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Google postpones China phone launch over censorship row
The row over China's censorship of the internet deepened as Google delayed the launch of two phones running its operating system. Last week Google threatened to pull out of China.
AFP - Google said Tuesday it had postponed the launch of two mobile handsets in China, in the latest fallout from its threat last week to withdraw from the Asian giant over cyberattacks and censorship.
The US company said in an email to AFP that the phones featuring Google's Android operating system and developed in cooperation with Motorola and Samsung had been scheduled to be unveiled Wednesday with China Unicom.
"The launch has been postponed," Google said, without specifying when or if the launch would take place.
Google said last week it was considering abandoning its Chinese search engine, and could shut its China offices, over theft of its intellectual property by hackers allegedly based there.
The row has threatened to strain ties between the United States and China.
The California-based company says it is no longer willing to bow to Chinese Internet censors by filtering search results on google.cn, but is still seeking talks with Beijing on a solution.
When asked about the status of talks on Tuesday, Chinese foreign ministry spokesman Ma Zhaoxu said he was "not aware of the situation" and countered that China was in fact the "biggest victim" of hacking activities in the world.
The spokesman also reiterated that foreign firms operating in China "need to follow China's laws and regulations, respect the interests of the general public and shoulder the corresponding responsibilities."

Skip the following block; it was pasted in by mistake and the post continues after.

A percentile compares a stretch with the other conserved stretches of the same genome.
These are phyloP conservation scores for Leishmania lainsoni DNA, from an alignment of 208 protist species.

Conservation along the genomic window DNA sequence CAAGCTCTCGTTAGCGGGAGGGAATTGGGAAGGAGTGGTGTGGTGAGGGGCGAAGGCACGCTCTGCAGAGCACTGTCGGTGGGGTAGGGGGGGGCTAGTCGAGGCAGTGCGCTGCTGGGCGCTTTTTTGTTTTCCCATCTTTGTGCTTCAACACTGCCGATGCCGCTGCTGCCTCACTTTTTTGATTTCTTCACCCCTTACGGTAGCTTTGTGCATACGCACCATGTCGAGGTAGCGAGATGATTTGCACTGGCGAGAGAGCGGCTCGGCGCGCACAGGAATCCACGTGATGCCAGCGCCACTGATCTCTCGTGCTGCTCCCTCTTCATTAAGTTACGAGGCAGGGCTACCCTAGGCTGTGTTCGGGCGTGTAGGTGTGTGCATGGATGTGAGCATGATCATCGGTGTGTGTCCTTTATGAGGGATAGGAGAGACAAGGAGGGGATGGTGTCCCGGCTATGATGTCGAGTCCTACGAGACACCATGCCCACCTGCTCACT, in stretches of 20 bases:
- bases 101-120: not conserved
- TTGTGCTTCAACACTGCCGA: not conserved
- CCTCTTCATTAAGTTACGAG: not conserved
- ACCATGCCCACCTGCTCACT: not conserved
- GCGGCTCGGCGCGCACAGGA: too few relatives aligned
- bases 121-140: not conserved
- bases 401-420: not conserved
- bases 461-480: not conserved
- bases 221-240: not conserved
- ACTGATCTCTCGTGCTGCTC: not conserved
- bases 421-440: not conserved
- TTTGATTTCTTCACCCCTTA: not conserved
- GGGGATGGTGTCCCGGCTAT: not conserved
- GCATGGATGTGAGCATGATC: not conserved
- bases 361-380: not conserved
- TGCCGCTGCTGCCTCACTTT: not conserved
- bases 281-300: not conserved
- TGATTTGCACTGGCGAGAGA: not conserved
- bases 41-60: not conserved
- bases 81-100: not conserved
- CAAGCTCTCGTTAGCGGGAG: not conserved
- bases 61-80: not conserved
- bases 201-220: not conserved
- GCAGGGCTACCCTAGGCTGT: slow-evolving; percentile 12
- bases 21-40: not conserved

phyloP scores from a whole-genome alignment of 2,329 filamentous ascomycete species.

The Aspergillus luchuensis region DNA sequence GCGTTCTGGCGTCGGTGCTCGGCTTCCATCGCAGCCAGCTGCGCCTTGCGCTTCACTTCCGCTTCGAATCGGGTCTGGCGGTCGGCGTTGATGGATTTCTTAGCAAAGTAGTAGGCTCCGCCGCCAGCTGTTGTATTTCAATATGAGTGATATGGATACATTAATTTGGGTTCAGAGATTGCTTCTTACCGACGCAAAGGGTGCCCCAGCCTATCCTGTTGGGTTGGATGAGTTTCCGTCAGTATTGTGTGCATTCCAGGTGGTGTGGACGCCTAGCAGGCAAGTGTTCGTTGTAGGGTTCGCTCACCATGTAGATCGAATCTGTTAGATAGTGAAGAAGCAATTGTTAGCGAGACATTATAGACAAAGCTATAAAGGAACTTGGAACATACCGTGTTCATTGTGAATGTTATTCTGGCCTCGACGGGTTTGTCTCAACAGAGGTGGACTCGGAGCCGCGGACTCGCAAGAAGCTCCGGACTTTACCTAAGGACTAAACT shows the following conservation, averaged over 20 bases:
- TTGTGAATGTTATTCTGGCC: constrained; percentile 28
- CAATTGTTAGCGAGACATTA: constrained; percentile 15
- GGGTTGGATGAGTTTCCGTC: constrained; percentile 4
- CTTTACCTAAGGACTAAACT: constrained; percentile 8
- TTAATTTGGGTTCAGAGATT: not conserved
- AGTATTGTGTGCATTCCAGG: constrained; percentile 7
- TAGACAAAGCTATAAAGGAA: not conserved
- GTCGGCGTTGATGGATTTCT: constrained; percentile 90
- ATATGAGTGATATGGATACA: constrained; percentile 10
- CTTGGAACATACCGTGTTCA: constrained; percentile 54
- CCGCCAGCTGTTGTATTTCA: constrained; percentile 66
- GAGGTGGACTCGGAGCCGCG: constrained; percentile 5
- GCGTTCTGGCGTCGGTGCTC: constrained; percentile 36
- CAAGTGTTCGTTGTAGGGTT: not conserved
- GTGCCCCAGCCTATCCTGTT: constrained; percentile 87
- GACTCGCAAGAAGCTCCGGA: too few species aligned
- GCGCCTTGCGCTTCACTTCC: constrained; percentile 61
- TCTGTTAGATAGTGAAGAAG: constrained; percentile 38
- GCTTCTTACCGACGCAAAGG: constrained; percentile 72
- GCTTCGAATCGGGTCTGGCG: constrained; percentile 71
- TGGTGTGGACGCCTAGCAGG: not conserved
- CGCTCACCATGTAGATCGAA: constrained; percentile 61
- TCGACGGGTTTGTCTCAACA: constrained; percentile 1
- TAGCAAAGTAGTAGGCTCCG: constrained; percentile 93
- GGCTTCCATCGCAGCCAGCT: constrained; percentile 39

"Google is not an exception," he said.
Google said the cyberattacks were likely aimed at gaining access to the Gmail accounts of Chinese human rights activists, but has said it does not believe that goal was achieved.
The company is checking whether any of its China staff helped hackers lead the attack, the Wall Street Journal reported Tuesday.
The search giant said more than 20 other unidentified firms were targeted in the "highly sophisticated" attacks, believed to have originated in China, while other reports have put the number of companies attacked at more than 30.
The row has threatened to rattle ties between Washington and Beijing -- already frayed over a number of issues, from the Copenhagen climate change debacle to the value of the Chinese yuan and a number of other trade disputes.
The United States has informally asked for an explanation from Beijing over the Google dispute, and could launch a formal diplomatic request on the issue as soon as this week, the State Department has said.
A Chinese commerce ministry spokesman said last week the row would not affect "overall trade and economic relations between China and the United States".
Google's Android mobile operating system has been featured in a number of phones, starting with T-Mobile's G1 in October 2008 and more recently with the Droid from Motorola.
The company earlier this month unveiled its own Nexus One smartphone in the United States, in a direct challenge to Apple's iPhone handsets.